Kosuke Mori-Kreiner, of Warrensburg, MO, strikes the gong for each year from 1945 to 2021 at last year’s Hiroshima/Nagasaki Remembrance. Henry Stoever holds the gong.—Photo by Jim Hannah

Save Aug. 7 for remembering Hiroshima, Nagasaki

Please come Sunday, Aug. 7, to our PeaceWorks annual Hiroshima/Nagasaki Remembrance. We’ll park at 6:15 pm on Prospect near Mo. Hwy. 150. We’ll walk (or take a shuttle) to our 7 pm rally site, the entry to the nuclear-weapon parts plant.

Kosuke Mori-Kreiner strikes the gong held by Henry Stoever at the 2019 Hiroshima/Nagasaki Remembrance.—Photo by Jim Hannah

Hiroshima/Nagasaki Remembrance Aug. 8

We'll have both a walk and a rally Aug. 8, starting at 7 p.m. We’ll begin our one-mile walk at Prospect Ave. and Mo. Hwy. 150, going past the National Security Campus buildings where 80 percent of the US non-nuclear parts for nuclear weapons are made or ordered. Then, at the NSC entry at 14510 Botts Rd., KC MO, we’ll hold a rally.

Ann Suellentrop speaks during last year's Hiroshima/Nagasaki Remembrance at Loose Park. --Photo by Jim Hannah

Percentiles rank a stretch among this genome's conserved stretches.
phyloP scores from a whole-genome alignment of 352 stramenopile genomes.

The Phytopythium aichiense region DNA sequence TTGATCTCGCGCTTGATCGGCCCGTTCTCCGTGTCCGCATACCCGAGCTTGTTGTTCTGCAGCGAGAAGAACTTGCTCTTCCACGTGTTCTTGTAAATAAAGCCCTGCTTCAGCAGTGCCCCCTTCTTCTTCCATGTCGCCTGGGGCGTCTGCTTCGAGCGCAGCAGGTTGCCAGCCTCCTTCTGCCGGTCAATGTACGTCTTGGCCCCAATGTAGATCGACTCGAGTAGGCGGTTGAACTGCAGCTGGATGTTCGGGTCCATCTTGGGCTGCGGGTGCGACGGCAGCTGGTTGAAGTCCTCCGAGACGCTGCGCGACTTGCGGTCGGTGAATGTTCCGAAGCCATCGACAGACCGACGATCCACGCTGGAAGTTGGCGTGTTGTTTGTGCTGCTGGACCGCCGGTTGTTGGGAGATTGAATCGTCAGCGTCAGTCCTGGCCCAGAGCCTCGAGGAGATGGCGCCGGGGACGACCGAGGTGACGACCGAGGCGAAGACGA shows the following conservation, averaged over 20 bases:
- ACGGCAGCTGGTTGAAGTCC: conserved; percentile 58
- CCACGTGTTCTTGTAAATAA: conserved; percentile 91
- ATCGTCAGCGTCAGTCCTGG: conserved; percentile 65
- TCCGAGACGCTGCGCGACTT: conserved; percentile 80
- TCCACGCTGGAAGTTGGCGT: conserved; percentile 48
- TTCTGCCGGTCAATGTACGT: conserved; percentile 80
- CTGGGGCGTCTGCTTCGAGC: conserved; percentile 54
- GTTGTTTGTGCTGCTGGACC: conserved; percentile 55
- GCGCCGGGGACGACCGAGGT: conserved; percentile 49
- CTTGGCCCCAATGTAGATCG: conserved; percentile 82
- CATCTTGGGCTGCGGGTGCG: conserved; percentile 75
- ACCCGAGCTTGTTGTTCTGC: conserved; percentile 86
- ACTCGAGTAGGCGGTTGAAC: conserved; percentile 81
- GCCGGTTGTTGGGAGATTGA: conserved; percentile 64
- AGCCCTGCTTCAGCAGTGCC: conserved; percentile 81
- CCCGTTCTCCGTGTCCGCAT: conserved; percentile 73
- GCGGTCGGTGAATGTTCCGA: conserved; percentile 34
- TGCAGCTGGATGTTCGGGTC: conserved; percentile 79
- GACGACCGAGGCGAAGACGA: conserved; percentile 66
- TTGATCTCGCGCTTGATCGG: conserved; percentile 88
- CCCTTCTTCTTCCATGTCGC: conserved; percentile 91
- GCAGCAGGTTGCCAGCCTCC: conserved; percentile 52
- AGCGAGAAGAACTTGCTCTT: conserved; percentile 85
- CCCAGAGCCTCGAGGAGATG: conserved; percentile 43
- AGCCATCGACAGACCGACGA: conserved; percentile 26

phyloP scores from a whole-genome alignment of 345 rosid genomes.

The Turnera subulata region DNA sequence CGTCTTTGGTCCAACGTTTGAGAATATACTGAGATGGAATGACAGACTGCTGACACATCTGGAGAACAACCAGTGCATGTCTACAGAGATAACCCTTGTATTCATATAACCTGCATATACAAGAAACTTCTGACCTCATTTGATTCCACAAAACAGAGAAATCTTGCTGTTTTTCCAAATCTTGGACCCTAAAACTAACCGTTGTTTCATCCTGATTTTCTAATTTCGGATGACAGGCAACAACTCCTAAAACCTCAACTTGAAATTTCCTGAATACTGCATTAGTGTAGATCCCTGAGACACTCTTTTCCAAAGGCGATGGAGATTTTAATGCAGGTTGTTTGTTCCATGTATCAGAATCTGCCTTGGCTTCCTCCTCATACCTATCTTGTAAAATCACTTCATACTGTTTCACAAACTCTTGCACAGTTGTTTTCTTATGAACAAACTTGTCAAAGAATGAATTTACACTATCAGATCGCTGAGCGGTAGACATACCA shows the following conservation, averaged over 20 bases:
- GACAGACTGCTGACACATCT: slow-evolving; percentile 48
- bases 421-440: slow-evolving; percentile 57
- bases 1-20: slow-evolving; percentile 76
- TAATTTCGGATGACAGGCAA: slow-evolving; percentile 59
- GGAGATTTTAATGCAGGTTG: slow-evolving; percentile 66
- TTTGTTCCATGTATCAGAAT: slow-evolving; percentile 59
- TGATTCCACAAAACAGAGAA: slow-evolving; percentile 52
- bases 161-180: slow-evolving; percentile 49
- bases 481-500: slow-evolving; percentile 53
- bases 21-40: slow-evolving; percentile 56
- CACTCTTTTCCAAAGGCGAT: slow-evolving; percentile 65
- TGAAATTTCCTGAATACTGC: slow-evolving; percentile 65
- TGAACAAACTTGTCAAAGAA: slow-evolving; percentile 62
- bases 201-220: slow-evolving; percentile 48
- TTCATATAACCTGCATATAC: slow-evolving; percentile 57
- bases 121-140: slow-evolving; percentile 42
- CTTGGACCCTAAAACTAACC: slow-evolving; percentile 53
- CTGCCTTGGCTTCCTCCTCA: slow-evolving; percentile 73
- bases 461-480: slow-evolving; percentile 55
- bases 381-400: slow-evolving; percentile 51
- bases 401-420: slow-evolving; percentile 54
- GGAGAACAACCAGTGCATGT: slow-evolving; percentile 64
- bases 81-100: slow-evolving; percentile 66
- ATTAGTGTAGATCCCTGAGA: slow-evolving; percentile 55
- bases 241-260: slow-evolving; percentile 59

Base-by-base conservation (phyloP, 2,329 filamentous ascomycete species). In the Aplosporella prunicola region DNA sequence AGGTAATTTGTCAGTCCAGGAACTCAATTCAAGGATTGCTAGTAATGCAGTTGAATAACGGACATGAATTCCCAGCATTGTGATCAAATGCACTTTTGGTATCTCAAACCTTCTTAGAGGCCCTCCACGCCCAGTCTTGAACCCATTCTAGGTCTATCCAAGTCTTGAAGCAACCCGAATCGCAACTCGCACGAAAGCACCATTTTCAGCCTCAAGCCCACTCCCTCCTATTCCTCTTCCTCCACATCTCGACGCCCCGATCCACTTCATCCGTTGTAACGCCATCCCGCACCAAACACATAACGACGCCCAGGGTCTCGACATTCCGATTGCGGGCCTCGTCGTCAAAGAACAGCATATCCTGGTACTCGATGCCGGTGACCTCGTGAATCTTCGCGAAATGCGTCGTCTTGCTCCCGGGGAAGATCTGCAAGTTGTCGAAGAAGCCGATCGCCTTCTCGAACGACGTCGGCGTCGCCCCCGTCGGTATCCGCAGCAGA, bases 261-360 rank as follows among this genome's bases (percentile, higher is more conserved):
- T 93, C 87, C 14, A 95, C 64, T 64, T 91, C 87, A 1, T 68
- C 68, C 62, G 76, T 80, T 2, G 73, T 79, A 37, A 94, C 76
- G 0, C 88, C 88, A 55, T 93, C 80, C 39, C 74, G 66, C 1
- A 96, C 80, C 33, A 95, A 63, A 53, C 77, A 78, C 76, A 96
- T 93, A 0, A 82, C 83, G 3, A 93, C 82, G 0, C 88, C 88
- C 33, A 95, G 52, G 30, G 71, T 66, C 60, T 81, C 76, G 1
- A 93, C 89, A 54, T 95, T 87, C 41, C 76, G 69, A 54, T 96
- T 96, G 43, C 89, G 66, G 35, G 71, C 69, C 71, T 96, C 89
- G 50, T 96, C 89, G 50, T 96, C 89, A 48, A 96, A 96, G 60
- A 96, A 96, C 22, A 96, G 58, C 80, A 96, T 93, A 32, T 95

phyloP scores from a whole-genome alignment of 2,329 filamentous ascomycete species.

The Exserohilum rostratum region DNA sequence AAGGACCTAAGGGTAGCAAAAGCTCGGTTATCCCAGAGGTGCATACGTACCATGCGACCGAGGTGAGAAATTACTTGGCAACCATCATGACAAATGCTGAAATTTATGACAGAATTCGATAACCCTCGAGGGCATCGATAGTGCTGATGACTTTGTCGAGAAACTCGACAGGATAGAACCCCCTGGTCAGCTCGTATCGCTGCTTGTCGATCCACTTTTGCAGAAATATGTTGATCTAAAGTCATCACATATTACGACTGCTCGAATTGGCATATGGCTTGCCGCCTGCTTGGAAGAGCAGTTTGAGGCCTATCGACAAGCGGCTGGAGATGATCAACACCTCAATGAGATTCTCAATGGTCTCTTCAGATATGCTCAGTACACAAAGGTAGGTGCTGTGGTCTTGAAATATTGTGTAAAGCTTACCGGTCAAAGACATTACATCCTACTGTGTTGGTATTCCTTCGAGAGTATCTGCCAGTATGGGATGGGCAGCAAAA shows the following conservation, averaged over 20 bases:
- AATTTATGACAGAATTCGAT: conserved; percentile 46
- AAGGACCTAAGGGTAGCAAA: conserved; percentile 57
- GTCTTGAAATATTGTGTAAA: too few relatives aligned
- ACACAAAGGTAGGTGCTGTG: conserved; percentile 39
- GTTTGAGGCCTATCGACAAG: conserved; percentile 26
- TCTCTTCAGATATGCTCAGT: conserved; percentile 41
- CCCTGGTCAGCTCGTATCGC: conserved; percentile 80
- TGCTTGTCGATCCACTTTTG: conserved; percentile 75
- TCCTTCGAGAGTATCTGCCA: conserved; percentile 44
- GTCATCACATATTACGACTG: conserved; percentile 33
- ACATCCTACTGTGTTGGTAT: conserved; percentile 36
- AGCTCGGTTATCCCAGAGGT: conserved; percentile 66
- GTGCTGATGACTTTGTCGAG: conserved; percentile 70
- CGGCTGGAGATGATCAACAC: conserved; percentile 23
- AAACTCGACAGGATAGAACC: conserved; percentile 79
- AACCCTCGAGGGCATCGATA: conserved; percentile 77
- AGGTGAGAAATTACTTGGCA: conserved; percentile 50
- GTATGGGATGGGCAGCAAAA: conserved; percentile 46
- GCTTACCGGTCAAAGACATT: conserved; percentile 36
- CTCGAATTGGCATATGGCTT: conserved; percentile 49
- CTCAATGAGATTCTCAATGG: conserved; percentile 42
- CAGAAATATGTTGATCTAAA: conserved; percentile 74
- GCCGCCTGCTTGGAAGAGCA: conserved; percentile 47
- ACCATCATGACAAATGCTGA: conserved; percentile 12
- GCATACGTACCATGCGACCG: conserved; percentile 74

Support ‘Back from the Brink Resolution’ to prevent nuclear war

Ann Suellentrop, during the Aug. 9 Hiroshima/Nagasaki Remembrance online, asked us to support the “Back from the Brink Resolution” to prevent nuclear war. The resolution spells out five steps whereby the US can take the lead in this endeavor.

Victor Dougherty

PeaceWorks-KC hosts its first Hiroshima/Nagasaki Remembrance online

The novel COVID-19 virus resulted in a novel Hiroshima/Nagasaki Remembrance by PeaceWorks-KC Aug. 9. The annual event took place for the first time not outdoors but online. Victor Dougherty reflected on the Buddhist saying, “As long as there is war within, there will be war without.” Victor led the Zoom attendees in blessings for themselves, for others difficult to embrace, and for the entire world.

Online, observe 75th anniversary of Hiroshima/Nagasaki bombings and seek to ‘be peace’

PeaceWorks-KC’s annual Hiroshima/Nagasaki remembrance will be held this year online on Sunday, Aug. 9, at 7pm. We’ll have speakers, video, and art. We invite you to make a “ribbon,” part of The Ribbon International, from fabric you fold to about 1 yard x ½ yard and decorate to answer this question: What can I not bear to think of as lost forever in a nuclear war, or any war or environmental disaster?